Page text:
Some say the menace of climate change has been overblown: but they couldn’t be more wrong, as it has emerged that global warming is set to extirpate – or anyway, seriously annoy – the lovable arctic reindeer.
This is because, according to a new climate model, a warming arctic will soon be overrun with bloodlusting mosquitoes which will descend in thirsty swarms on the hapless circumpolar reindeer/caribou.
“Increased mosquito abundance, in addition to northward range expansions of additional pest species, will have negative consequences for the health and reproduction of caribou,” says postdoc researcher Lauren Culler of the Dickey Center Institute of Arctic Studies, in tinned quotes supplied to the media.
“Warming in the Arctic can thus challenge the sustainability of wild caribou and managed reindeer in Fennoscandia (Norway, Sweden, Finland and parts of northwest Russia), which are an important subsistence resource for local communities.”
The Dickey analysis, newly published in the august Proceedings of the Royal Society B, says much the same thing but more scientifically:
Our studies showed that warming increased development rate of immature mosquitoes (Q10 = 2.8) but also increased daily mortality from increased predation rates by a dytiscid beetle (Q10 = 1.2–1.5). Despite increased daily mortality, the model indicated that faster development and fewer days exposed to predators resulted in an increased probability of mosquito survival to the adult stage. Warming also advanced mosquito phenology, bringing mosquitoes into phenological synchrony with caribou. Increases in biting pests will have negative consequences for caribou and their role as a subsistence resource for local communities.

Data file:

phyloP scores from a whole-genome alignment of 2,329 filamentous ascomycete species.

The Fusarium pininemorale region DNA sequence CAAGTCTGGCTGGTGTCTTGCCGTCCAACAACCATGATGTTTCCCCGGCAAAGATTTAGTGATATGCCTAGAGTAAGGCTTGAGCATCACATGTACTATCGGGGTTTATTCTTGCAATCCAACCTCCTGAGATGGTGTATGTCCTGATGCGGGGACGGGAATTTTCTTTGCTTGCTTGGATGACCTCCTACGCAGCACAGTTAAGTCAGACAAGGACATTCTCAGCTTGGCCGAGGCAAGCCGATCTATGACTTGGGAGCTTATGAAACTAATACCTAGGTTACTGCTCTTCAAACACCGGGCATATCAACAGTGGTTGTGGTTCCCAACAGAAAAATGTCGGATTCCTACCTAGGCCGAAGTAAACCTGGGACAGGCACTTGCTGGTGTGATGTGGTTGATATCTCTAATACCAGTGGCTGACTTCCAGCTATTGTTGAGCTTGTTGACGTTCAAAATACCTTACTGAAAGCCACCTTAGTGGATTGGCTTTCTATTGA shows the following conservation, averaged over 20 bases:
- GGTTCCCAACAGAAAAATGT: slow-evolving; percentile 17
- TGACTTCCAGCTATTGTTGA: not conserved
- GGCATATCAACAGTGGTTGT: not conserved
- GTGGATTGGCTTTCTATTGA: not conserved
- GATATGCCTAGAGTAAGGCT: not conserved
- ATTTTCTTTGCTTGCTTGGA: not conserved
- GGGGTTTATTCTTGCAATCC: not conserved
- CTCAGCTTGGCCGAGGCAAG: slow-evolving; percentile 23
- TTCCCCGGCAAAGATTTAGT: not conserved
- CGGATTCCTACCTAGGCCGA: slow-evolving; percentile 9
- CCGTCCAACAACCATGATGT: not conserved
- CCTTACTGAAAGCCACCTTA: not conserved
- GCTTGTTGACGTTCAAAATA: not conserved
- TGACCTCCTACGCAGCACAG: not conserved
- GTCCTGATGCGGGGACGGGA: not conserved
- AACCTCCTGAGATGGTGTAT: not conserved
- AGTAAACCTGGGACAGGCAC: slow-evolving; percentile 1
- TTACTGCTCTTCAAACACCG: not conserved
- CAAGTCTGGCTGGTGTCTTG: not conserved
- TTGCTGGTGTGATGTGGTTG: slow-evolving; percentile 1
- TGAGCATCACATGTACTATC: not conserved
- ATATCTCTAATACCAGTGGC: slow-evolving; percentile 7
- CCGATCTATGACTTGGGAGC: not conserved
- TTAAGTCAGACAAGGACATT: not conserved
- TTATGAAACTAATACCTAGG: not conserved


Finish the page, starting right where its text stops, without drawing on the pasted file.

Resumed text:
Reindeer in Lapland are not only a subsistence resource: they’re also popular for pulling sleighs, if mainly as a tourist attraction these days. It’s not clear just how or if the airborne, North Pole-based reindeer favoured by Mr Claus will be affected, but there has to be at least some risk that we’re looking here at the Blood Feast Mosquitoes That Ate Christmas.
It’s a sobering prospect – but we have to remember that so far this is only what is told us by a model, and you can’t always trust models. And indeed there are differing scientific views of what’s up in the Arctic. The Dickey centre tells us that “Warming temperatures are causing Arctic mosquitoes to grow faster and emerge earlier”, but on the other hand tree ring research a few years ago appeared to show that Arctic temperatures actually fell in the latter half of the twentieth century, as opposed to rising.
In other festive-season related recent climate news, it seems that recent changes in various powerful climate processes in the Atlantic and Pacific oceans might well mean snowier winters for many Reg readers – and even, perhaps, an extension of the current fifteen-year temporary halt in global warming.
So there might at least be some white Christmases ahead – and perhaps even a few reindeer left to pull the sleighs.
At the moment the sturdy R tarandi are doing very well, at any rate.